Our decision to invite Jentzsch to spend three months at Oberlin College as German writer-in-residence infuriated government and Writers’ Union officials in the GDR, especially since the previous GDR writer to visit Oberlin had been outspoken regime critic Jurek Becker in 1978. Functionaries in the GDR Writers’ Union would soon formulate and seek to implement the delegation principle, a procedure that would enable them to pre-select authors from the GDR for Oberlin College and other US institutions with guest writer programs, such as the University of Texas and the University of Iowa.

Helga Schütz (1985), a prose and screenplay writer who was definitely not a troublemaker and not in any way controversial would, ironically, be the first to fall victim to the delegation principle. Acting on my recommendation in the fall of 1984, the German faculty at Oberlin College decided to invite her to be the 18th Max Kade German Writer-in-Residence during the spring semester of 1985. I did not expect her to have any difficulty securing permission and a visa for the trip to the US, but—as luck would have it—the unexpected happened. In mid-January 1985, just a few weeks before the beginning of the spring semester, we received a heart-wrenching letter from Schütz. This letter, dated December 31, 1984, bears testimony to the cruel and inhumane nature of the Writers’ Union functionaries and higher authorities in the Ministry of Culture. Cited below is a portion of the letter’s first paragraph, which I translated from German into English.

Today this year is coming to its end, a year rich with experiences, a year full of hope and plans, so that I have lived and worked during this time contentedly and happily—almost offensively so. I had plans for Oberlin, first and foremost, for the months with you at the College. It seemed to me that everything was moving forward and going well—until the day before Christmas. I found a telegram in my mailbox, telling me to visit the Writers’ Union. There, too, I still did not sense that anything was wrong. I thought that perhaps a signature was missing or a precise travel date. I had always presented your invitations right after their arrival and expressed my strong interest. Things turned out differently—I was informed that there was no interest in my residency in Oberlin and that the exit visa would not be issued. The justification got lost in a nebulous exchange of words from which it was just possible to glean that you were always selecting the wrong writers for Oberlin (Wolfs, Plenzdorf, Jurek Becker, and Bernd Jentzsch) and that the Writers’ Union does not expect sending me to Oberlin would benefit the GDR in any way. I was stunned, regretted right away that I had let myself engage in a verbal exchange, wanted to leave just then, as the man from the Union advised me to use illness as the reason for cancelling my residency with you. I cannot tell you how I felt at that moment. Afterwards I crept through the streets like a lowly insect and, with what remained of the positive mood I had stored up over the last months, I prepared the Christmas celebration for our family. I then sat down over the holidays and wrote a letter to the Minister of Culture, wherein I tried to explain to him that I was being deprived of many important experiences and that I had for months been preparing myself mentally for Oberlin. . . .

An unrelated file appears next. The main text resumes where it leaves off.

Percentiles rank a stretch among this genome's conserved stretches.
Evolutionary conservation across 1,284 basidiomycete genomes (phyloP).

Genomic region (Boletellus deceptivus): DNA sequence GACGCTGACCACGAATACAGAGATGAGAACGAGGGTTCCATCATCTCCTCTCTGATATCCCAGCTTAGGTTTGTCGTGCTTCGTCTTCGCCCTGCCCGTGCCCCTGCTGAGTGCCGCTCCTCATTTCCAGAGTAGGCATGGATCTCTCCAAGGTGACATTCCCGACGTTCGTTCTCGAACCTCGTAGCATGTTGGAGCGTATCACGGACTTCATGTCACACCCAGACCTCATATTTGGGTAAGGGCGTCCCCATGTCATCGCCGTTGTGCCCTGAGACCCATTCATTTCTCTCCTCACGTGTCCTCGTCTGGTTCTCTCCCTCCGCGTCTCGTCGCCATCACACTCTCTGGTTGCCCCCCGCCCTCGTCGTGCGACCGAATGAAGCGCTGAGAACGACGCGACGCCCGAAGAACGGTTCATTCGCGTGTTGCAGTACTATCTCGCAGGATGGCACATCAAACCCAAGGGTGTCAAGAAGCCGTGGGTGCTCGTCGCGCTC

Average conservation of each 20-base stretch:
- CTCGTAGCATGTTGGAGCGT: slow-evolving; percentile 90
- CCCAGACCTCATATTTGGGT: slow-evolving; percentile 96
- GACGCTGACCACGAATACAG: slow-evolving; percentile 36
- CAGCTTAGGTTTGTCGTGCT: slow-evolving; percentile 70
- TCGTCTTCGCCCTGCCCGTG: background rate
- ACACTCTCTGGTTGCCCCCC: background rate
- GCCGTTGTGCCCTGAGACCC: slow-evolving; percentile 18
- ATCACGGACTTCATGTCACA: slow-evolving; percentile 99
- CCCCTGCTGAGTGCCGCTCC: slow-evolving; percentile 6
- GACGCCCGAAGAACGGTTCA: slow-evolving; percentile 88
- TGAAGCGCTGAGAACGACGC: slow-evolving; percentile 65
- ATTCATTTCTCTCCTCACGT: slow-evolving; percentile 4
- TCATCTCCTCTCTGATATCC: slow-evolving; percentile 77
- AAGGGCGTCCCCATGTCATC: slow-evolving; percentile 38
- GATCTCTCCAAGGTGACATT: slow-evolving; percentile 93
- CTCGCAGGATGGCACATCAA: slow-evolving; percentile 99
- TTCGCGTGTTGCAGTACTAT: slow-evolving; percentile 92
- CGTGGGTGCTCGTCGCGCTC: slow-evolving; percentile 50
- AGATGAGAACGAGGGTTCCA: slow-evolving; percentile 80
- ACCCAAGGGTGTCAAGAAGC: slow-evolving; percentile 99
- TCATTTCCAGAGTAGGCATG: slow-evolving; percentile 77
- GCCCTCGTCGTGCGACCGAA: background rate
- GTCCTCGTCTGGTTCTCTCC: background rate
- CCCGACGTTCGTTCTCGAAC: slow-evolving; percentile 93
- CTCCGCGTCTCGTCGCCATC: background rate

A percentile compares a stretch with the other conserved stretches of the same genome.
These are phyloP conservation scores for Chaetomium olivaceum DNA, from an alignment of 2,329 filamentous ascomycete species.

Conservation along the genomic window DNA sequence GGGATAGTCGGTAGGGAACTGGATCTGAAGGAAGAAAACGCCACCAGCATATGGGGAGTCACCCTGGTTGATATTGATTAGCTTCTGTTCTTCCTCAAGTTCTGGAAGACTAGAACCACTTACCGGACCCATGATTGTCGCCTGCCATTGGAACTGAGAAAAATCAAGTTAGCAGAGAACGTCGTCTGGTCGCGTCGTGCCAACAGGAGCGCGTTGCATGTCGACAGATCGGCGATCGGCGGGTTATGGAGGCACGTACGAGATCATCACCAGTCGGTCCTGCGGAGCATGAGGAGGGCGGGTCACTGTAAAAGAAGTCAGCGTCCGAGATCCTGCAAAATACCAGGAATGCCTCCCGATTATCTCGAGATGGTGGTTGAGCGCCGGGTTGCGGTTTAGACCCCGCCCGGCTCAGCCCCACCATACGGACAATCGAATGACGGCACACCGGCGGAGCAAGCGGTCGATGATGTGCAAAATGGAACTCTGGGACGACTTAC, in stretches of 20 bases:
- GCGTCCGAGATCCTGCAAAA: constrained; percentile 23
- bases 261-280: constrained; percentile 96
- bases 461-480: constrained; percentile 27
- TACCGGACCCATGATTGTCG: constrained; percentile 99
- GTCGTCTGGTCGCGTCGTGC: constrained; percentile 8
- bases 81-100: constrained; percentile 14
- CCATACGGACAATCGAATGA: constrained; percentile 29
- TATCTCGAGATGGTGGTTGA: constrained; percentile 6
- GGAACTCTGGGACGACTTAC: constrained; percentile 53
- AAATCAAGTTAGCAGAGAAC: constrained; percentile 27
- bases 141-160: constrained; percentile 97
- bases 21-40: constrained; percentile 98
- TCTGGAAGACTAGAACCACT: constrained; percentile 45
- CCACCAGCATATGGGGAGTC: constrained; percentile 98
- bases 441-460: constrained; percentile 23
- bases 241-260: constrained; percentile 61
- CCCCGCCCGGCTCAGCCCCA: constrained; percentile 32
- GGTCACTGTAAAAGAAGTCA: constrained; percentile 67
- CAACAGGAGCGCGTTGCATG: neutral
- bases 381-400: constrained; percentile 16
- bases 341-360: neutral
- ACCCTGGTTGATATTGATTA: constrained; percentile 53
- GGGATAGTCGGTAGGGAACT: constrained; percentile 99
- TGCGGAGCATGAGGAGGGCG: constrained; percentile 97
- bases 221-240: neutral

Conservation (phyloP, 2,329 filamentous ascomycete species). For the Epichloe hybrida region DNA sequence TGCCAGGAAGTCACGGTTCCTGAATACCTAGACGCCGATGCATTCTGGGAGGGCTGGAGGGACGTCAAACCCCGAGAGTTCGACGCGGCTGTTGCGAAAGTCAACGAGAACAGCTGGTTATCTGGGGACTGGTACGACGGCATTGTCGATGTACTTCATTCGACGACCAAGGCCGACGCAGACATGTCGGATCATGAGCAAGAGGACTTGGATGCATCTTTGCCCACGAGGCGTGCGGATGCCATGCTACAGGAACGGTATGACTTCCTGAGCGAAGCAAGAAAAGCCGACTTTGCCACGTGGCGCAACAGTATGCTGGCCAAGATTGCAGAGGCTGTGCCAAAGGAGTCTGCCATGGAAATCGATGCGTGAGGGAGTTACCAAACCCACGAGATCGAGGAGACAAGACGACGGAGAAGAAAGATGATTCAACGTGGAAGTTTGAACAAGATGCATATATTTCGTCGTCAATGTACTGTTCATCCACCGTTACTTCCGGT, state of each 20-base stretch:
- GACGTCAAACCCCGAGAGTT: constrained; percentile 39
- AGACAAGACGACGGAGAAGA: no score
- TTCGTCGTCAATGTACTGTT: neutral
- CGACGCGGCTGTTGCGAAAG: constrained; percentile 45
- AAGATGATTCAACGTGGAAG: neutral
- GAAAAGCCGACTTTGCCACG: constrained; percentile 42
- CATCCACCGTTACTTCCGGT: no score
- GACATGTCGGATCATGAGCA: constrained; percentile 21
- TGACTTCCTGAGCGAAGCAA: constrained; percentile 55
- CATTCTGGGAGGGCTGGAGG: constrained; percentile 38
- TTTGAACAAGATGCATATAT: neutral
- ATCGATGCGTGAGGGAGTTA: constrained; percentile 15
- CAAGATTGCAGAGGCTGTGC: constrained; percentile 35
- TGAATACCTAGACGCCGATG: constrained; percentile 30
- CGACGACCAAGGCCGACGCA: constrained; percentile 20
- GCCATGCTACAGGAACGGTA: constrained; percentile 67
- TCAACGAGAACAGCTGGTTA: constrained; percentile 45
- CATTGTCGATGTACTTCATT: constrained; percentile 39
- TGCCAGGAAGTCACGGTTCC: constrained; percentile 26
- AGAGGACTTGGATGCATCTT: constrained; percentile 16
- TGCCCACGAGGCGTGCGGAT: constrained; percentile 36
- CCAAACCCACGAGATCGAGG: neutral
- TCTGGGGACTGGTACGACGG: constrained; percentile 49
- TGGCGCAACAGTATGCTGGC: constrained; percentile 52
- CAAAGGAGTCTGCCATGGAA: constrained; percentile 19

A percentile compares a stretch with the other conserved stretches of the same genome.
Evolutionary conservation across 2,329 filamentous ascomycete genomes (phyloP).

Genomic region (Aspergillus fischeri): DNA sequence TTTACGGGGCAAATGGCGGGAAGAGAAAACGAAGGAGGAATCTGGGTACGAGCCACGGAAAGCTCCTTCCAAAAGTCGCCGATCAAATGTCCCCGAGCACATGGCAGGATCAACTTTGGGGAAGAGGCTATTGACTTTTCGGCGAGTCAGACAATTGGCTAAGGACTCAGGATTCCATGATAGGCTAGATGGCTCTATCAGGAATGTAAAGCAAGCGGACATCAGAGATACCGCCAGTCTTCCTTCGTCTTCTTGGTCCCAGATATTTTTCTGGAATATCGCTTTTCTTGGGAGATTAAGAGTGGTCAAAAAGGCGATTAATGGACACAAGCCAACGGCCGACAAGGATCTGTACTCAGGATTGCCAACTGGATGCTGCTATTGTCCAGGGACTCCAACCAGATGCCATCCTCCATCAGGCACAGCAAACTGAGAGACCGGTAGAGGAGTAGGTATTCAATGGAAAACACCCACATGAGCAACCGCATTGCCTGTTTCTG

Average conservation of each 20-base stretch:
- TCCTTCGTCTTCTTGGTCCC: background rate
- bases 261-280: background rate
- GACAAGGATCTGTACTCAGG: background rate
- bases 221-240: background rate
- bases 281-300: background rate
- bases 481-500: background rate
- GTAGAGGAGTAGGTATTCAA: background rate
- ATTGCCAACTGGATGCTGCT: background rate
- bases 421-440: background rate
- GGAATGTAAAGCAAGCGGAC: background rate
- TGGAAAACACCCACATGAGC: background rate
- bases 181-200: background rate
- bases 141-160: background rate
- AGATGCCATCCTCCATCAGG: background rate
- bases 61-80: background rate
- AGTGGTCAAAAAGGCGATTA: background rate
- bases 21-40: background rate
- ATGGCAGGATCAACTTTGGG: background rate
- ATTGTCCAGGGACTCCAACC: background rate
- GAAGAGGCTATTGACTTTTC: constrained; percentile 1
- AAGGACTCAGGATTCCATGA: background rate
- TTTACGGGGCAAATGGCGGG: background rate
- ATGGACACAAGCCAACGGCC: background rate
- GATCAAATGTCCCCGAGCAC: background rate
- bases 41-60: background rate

Why did the GDR Writers’ Union and, presumably, higher authorities treat Helga Schütz so harshly? In retrospect, I think they were very angry about our earlier selection of two outspoken dissident writers, Jurek Becker in 1978 and Bernd Jentzsch in 1982, who in their view did not appropriately represent the GDR. They apparently decided to use Helga Schütz to punish us for selecting oppositional writers as representatives of the GDR, and that also would explain why they waited so long to deny her visa application. They knew we would have difficulty finding a replacement for her on such short notice, but fortunately we were able to do so. As I would learn in March 1985 while attending the Leipzig Book Fair, the Writers’ Union was determined to participate in our selection process by pre-selecting writers they viewed as suitable for a residency in Oberlin. In accordance with a newly established delegation principle, they wanted us to contact them when we were ready to have a writer from the GDR; they would then either make the selection for us or propose two or three writers for our consideration. This would enable them to reward loyalist writers and at the same time ensure that the GDR would be represented by authors who were supportive of the SED Party’s decisions and actions in the cultural domain. Needless to say, my colleagues and I at Oberlin College rejected the delegation principle, but some other US institutions of higher education with visiting writer programs of various types welcomed this “input” from the Writers’ Union.